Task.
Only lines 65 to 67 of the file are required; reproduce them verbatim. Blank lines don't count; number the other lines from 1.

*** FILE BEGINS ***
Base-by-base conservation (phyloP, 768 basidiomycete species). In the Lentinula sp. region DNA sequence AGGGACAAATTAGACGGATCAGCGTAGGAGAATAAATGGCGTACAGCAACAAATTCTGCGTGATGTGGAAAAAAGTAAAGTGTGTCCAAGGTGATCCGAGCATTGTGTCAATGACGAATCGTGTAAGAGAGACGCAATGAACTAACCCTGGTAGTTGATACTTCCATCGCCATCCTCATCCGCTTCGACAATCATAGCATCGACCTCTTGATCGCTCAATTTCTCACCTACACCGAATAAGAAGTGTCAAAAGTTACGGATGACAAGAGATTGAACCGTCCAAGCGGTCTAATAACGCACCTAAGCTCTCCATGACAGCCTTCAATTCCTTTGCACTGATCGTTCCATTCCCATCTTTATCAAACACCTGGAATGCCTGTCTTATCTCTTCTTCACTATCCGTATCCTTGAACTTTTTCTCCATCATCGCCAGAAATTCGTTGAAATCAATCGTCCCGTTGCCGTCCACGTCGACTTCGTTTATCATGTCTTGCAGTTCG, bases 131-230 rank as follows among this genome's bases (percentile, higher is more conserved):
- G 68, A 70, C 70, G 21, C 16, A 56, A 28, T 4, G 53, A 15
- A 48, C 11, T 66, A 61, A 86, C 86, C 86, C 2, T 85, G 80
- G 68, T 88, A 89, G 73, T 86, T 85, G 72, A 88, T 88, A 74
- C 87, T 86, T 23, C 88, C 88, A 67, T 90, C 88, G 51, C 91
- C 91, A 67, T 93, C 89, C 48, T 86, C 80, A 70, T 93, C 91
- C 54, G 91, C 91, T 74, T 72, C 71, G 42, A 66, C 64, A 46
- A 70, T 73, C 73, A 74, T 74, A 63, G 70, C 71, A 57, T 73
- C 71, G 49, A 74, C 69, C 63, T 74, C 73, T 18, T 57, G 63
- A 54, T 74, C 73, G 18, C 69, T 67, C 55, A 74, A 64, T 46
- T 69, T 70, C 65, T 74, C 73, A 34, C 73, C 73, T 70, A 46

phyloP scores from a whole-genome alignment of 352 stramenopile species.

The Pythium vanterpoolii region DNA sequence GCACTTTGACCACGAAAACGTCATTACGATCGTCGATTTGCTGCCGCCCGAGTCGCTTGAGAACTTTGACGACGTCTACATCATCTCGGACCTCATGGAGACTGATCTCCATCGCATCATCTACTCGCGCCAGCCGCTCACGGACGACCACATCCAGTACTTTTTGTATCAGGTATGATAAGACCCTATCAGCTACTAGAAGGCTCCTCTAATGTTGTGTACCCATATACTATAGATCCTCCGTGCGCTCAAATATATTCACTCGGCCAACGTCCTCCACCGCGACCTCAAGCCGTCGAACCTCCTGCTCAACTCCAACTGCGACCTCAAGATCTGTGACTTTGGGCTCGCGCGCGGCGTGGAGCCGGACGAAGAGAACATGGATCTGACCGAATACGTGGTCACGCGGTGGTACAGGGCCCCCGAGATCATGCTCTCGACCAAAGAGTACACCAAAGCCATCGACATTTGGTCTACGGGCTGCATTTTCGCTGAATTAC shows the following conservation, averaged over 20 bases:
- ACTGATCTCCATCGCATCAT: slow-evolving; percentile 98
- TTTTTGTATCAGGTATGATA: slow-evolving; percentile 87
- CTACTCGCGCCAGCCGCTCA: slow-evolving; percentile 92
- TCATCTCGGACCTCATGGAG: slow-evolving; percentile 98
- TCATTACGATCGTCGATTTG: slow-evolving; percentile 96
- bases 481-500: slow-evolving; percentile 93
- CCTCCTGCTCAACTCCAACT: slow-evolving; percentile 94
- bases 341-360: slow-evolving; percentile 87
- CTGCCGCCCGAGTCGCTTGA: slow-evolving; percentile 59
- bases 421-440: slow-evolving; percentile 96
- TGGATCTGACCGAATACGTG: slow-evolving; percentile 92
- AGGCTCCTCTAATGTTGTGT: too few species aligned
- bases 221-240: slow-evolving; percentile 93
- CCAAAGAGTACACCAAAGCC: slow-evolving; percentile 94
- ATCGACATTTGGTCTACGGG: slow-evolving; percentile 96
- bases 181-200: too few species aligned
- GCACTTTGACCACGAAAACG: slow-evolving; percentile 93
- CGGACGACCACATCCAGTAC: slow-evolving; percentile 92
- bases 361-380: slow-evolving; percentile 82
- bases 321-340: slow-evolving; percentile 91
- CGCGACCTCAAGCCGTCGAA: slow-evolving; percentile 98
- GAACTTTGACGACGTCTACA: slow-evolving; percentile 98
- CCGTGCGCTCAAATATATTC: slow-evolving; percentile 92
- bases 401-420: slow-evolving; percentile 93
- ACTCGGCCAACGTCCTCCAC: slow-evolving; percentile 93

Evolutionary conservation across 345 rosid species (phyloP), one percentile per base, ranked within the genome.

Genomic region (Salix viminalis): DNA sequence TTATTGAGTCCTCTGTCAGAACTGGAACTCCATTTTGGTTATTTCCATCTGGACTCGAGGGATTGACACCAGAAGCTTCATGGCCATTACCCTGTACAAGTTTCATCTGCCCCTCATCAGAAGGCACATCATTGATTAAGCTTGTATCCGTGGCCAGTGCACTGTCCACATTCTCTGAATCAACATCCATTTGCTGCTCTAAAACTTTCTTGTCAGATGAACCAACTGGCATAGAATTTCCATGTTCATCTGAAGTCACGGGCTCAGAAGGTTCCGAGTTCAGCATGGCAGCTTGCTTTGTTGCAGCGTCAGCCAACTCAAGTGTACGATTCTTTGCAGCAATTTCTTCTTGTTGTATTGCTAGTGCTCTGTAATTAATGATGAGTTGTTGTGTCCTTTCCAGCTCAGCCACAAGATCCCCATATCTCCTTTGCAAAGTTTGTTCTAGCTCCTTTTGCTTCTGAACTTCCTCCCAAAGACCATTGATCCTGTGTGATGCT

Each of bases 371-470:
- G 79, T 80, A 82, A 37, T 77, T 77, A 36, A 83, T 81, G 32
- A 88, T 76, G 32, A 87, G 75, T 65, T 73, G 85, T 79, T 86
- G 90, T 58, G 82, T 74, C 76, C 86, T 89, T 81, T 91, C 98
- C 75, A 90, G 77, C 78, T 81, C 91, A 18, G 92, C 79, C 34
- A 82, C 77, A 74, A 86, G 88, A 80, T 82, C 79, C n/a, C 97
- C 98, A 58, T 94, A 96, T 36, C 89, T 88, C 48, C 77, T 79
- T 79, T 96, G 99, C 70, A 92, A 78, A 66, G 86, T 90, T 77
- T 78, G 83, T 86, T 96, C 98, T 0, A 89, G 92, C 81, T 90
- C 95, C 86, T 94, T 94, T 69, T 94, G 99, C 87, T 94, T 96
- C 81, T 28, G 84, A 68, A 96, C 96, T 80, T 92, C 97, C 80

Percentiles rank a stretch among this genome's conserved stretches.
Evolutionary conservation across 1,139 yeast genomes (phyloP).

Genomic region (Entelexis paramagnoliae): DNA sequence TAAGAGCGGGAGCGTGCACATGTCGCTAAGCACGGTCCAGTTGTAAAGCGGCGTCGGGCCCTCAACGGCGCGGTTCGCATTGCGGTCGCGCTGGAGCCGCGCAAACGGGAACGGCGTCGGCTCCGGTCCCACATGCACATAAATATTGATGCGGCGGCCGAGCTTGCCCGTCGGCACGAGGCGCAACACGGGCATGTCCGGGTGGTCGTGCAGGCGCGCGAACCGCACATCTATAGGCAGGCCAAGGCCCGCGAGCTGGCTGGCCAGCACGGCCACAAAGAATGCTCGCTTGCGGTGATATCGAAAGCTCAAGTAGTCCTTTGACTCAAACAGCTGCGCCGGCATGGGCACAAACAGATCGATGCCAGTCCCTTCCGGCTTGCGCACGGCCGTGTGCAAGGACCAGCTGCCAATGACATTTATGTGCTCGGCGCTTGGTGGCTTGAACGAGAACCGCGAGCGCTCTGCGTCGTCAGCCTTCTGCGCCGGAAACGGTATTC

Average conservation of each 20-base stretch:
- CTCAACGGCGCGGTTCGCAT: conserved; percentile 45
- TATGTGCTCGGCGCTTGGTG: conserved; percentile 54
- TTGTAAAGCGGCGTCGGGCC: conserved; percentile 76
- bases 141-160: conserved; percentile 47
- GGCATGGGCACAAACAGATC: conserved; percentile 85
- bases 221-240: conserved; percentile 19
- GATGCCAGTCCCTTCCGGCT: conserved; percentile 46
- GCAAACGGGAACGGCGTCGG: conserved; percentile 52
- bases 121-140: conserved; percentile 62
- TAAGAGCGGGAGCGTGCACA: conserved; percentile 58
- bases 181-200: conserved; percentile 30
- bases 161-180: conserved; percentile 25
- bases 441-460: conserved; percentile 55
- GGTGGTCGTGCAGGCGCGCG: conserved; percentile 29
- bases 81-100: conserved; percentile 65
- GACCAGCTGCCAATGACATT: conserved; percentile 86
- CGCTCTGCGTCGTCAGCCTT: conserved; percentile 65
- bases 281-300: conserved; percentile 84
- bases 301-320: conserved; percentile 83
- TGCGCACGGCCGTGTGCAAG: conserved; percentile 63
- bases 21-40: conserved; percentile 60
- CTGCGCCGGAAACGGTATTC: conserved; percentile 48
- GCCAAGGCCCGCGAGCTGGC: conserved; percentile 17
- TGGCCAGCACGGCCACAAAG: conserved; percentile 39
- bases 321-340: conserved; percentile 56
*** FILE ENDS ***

- TAAGAGCGGGAGCGTGCACA: conserved; percentile 58
- bases 181-200: conserved; percentile 30
- bases 161-180: conserved; percentile 25